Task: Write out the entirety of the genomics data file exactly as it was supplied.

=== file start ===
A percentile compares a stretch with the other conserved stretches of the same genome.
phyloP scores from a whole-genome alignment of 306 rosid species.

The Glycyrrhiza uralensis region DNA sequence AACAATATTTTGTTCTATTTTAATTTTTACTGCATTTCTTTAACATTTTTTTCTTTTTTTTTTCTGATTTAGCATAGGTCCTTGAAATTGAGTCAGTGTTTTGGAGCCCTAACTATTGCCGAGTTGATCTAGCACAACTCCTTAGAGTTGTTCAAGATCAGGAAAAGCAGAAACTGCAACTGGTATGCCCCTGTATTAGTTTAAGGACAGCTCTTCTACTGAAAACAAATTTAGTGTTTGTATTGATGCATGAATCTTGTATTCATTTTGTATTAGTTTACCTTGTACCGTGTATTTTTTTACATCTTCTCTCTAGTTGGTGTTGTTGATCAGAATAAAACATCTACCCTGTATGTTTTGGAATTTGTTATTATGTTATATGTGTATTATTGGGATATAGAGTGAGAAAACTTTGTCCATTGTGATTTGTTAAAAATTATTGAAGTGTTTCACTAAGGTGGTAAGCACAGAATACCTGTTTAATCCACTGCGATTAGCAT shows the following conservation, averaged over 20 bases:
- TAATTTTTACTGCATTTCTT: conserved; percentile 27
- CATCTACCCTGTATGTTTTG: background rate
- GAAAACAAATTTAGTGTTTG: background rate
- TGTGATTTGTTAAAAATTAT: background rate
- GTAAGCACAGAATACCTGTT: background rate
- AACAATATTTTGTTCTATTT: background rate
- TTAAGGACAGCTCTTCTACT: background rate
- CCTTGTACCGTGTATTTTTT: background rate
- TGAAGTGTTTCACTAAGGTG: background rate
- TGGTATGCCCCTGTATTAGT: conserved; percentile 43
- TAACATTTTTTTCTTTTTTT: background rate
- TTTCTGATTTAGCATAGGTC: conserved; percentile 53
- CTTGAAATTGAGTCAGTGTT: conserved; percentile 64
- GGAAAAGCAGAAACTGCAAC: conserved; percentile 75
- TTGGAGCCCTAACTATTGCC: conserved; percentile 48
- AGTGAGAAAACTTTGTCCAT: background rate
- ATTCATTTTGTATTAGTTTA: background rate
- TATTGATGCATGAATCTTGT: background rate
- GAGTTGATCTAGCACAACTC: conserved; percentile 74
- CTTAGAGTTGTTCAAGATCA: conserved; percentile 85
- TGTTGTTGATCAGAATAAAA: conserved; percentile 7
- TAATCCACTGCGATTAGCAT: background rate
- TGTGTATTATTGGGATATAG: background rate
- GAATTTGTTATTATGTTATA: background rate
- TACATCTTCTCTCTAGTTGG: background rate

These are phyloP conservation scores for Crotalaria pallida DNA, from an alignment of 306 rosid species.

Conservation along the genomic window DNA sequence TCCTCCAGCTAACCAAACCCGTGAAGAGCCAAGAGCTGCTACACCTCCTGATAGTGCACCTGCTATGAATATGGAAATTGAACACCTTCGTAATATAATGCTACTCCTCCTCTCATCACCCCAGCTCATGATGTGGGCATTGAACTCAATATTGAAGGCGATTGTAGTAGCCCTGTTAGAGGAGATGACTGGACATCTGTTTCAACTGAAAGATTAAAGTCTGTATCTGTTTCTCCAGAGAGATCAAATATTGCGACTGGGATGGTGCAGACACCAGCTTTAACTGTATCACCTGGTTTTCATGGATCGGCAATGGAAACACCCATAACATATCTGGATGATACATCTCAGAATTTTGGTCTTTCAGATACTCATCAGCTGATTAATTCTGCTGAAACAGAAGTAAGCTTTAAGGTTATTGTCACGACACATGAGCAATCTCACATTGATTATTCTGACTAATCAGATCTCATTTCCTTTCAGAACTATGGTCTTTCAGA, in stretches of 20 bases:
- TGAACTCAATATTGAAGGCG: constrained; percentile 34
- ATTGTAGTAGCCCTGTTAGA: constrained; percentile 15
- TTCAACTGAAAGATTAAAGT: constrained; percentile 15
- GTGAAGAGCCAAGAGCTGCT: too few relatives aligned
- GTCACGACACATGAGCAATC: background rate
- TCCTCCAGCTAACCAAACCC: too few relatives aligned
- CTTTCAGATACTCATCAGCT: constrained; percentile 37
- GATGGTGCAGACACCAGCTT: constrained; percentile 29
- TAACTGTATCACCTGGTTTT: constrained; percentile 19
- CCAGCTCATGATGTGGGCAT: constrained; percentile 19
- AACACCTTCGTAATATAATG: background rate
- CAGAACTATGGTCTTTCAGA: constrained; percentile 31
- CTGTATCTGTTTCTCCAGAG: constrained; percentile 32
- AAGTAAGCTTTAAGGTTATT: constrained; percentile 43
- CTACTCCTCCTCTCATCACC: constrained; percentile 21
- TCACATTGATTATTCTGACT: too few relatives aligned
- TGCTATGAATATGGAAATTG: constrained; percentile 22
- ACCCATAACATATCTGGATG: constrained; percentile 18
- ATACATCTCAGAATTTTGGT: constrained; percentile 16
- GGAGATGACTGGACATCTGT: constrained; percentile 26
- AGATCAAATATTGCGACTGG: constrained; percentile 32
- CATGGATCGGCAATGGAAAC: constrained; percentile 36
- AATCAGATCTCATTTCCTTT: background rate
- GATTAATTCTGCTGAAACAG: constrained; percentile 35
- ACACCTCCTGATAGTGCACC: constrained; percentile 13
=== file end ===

A percentile compares a stretch with the other conserved stretches of the same genome.
phyloP scores from a whole-genome alignment of 306 rosid species.

The Glycyrrhiza uralensis region DNA sequence AACAATATTTTGTTCTATTTTAATTTTTACTGCATTTCTTTAACATTTTTTTCTTTTTTTTTTCTGATTTAGCATAGGTCCTTGAAATTGAGTCAGTGTTTTGGAGCCCTAACTATTGCCGAGTTGATCTAGCACAACTCCTTAGAGTTGTTCAAGATCAGGAAAAGCAGAAACTGCAACTGGTATGCCCCTGTATTAGTTTAAGGACAGCTCTTCTACTGAAAACAAATTTAGTGTTTGTATTGATGCATGAATCTTGTATTCATTTTGTATTAGTTTACCTTGTACCGTGTATTTTTTTACATCTTCTCTCTAGTTGGTGTTGTTGATCAGAATAAAACATCTACCCTGTATGTTTTGGAATTTGTTATTATGTTATATGTGTATTATTGGGATATAGAGTGAGAAAACTTTGTCCATTGTGATTTGTTAAAAATTATTGAAGTGTTTCACTAAGGTGGTAAGCACAGAATACCTGTTTAATCCACTGCGATTAGCAT shows the following conservation, averaged over 20 bases:
- TAATTTTTACTGCATTTCTT: conserved; percentile 27
- CATCTACCCTGTATGTTTTG: background rate
- GAAAACAAATTTAGTGTTTG: background rate
- TGTGATTTGTTAAAAATTAT: background rate
- GTAAGCACAGAATACCTGTT: background rate
- AACAATATTTTGTTCTATTT: background rate
- TTAAGGACAGCTCTTCTACT: background rate
- CCTTGTACCGTGTATTTTTT: background rate
- TGAAGTGTTTCACTAAGGTG: background rate
- TGGTATGCCCCTGTATTAGT: conserved; percentile 43
- TAACATTTTTTTCTTTTTTT: background rate
- TTTCTGATTTAGCATAGGTC: conserved; percentile 53
- CTTGAAATTGAGTCAGTGTT: conserved; percentile 64
- GGAAAAGCAGAAACTGCAAC: conserved; percentile 75
- TTGGAGCCCTAACTATTGCC: conserved; percentile 48
- AGTGAGAAAACTTTGTCCAT: background rate
- ATTCATTTTGTATTAGTTTA: background rate
- TATTGATGCATGAATCTTGT: background rate
- GAGTTGATCTAGCACAACTC: conserved; percentile 74
- CTTAGAGTTGTTCAAGATCA: conserved; percentile 85
- TGTTGTTGATCAGAATAAAA: conserved; percentile 7
- TAATCCACTGCGATTAGCAT: background rate
- TGTGTATTATTGGGATATAG: background rate
- GAATTTGTTATTATGTTATA: background rate
- TACATCTTCTCTCTAGTTGG: background rate

These are phyloP conservation scores for Crotalaria pallida DNA, from an alignment of 306 rosid species.

Conservation along the genomic window DNA sequence TCCTCCAGCTAACCAAACCCGTGAAGAGCCAAGAGCTGCTACACCTCCTGATAGTGCACCTGCTATGAATATGGAAATTGAACACCTTCGTAATATAATGCTACTCCTCCTCTCATCACCCCAGCTCATGATGTGGGCATTGAACTCAATATTGAAGGCGATTGTAGTAGCCCTGTTAGAGGAGATGACTGGACATCTGTTTCAACTGAAAGATTAAAGTCTGTATCTGTTTCTCCAGAGAGATCAAATATTGCGACTGGGATGGTGCAGACACCAGCTTTAACTGTATCACCTGGTTTTCATGGATCGGCAATGGAAACACCCATAACATATCTGGATGATACATCTCAGAATTTTGGTCTTTCAGATACTCATCAGCTGATTAATTCTGCTGAAACAGAAGTAAGCTTTAAGGTTATTGTCACGACACATGAGCAATCTCACATTGATTATTCTGACTAATCAGATCTCATTTCCTTTCAGAACTATGGTCTTTCAGA, in stretches of 20 bases:
- TGAACTCAATATTGAAGGCG: constrained; percentile 34
- ATTGTAGTAGCCCTGTTAGA: constrained; percentile 15
- TTCAACTGAAAGATTAAAGT: constrained; percentile 15
- GTGAAGAGCCAAGAGCTGCT: too few relatives aligned
- GTCACGACACATGAGCAATC: background rate
- TCCTCCAGCTAACCAAACCC: too few relatives aligned
- CTTTCAGATACTCATCAGCT: constrained; percentile 37
- GATGGTGCAGACACCAGCTT: constrained; percentile 29
- TAACTGTATCACCTGGTTTT: constrained; percentile 19
- CCAGCTCATGATGTGGGCAT: constrained; percentile 19
- AACACCTTCGTAATATAATG: background rate
- CAGAACTATGGTCTTTCAGA: constrained; percentile 31
- CTGTATCTGTTTCTCCAGAG: constrained; percentile 32
- AAGTAAGCTTTAAGGTTATT: constrained; percentile 43
- CTACTCCTCCTCTCATCACC: constrained; percentile 21
- TCACATTGATTATTCTGACT: too few relatives aligned
- TGCTATGAATATGGAAATTG: constrained; percentile 22
- ACCCATAACATATCTGGATG: constrained; percentile 18
- ATACATCTCAGAATTTTGGT: constrained; percentile 16
- GGAGATGACTGGACATCTGT: constrained; percentile 26
- AGATCAAATATTGCGACTGG: constrained; percentile 32
- CATGGATCGGCAATGGAAAC: constrained; percentile 36
- AATCAGATCTCATTTCCTTT: background rate
- GATTAATTCTGCTGAAACAG: constrained; percentile 35
- ACACCTCCTGATAGTGCACC: constrained; percentile 13